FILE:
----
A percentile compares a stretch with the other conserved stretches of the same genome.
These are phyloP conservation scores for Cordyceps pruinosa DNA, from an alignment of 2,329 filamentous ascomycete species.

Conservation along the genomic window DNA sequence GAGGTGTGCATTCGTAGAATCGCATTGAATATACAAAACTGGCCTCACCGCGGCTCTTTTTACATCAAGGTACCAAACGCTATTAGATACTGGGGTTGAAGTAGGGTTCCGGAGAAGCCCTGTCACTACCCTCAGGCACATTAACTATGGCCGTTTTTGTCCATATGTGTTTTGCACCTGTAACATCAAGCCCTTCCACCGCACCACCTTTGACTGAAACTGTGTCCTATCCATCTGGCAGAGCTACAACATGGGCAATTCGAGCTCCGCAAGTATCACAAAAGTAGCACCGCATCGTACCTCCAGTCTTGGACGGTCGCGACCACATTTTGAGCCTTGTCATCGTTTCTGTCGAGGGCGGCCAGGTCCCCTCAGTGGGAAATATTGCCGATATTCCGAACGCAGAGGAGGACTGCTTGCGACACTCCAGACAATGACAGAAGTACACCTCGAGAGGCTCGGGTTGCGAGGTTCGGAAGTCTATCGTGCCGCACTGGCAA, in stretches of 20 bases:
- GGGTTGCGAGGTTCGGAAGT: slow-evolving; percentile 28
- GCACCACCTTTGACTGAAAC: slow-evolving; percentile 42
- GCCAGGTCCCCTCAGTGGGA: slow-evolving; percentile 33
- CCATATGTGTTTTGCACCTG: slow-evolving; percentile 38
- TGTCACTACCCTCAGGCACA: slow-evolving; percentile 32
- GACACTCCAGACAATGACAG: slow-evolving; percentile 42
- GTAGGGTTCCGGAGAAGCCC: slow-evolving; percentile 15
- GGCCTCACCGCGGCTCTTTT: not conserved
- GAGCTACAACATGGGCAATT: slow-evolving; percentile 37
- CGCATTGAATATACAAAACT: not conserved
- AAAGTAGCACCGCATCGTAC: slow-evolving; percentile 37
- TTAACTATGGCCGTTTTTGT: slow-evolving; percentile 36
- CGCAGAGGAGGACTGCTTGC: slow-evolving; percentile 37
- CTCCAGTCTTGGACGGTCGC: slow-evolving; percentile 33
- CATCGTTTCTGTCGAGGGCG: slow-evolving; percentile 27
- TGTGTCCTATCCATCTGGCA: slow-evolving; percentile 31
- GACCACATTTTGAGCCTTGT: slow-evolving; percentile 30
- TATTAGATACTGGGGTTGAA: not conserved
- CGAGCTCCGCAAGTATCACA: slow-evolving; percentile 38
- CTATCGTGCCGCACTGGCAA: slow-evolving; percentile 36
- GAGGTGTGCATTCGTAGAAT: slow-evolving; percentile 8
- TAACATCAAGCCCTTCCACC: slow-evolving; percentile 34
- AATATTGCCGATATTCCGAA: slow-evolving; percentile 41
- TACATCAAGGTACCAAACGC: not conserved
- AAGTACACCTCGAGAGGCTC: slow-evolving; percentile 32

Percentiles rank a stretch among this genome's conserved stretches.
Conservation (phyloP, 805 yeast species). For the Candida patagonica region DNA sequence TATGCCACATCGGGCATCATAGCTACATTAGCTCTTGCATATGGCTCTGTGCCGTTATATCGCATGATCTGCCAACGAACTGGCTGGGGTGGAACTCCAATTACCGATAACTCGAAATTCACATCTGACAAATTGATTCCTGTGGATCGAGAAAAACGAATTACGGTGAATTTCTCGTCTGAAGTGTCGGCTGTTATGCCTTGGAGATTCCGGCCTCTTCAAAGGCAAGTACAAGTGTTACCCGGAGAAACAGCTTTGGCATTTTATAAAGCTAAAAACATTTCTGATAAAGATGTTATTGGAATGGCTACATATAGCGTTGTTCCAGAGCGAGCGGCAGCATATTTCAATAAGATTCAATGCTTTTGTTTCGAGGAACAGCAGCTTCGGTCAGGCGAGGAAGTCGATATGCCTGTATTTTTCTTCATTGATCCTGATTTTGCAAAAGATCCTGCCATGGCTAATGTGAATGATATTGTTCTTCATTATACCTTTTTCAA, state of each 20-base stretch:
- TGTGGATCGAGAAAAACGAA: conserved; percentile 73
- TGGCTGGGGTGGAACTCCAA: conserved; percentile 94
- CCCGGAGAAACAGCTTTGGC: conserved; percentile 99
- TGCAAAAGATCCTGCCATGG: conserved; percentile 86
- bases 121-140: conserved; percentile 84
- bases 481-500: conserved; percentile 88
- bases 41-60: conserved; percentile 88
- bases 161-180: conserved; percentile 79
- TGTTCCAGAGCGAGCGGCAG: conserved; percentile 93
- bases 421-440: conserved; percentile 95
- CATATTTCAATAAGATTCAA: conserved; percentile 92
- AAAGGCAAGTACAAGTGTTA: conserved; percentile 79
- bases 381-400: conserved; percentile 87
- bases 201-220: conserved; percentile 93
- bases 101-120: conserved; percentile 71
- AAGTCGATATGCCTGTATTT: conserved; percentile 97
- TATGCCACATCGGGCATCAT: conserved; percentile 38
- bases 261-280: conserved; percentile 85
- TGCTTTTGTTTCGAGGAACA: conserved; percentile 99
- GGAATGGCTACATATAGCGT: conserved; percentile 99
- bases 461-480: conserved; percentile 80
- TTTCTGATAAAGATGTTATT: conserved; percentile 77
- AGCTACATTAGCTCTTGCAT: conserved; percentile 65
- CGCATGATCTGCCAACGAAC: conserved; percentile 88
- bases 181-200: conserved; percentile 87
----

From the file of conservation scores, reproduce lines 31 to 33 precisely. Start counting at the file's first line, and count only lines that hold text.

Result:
- TGTGGATCGAGAAAAACGAA: conserved; percentile 73
- TGGCTGGGGTGGAACTCCAA: conserved; percentile 94
- CCCGGAGAAACAGCTTTGGC: conserved; percentile 99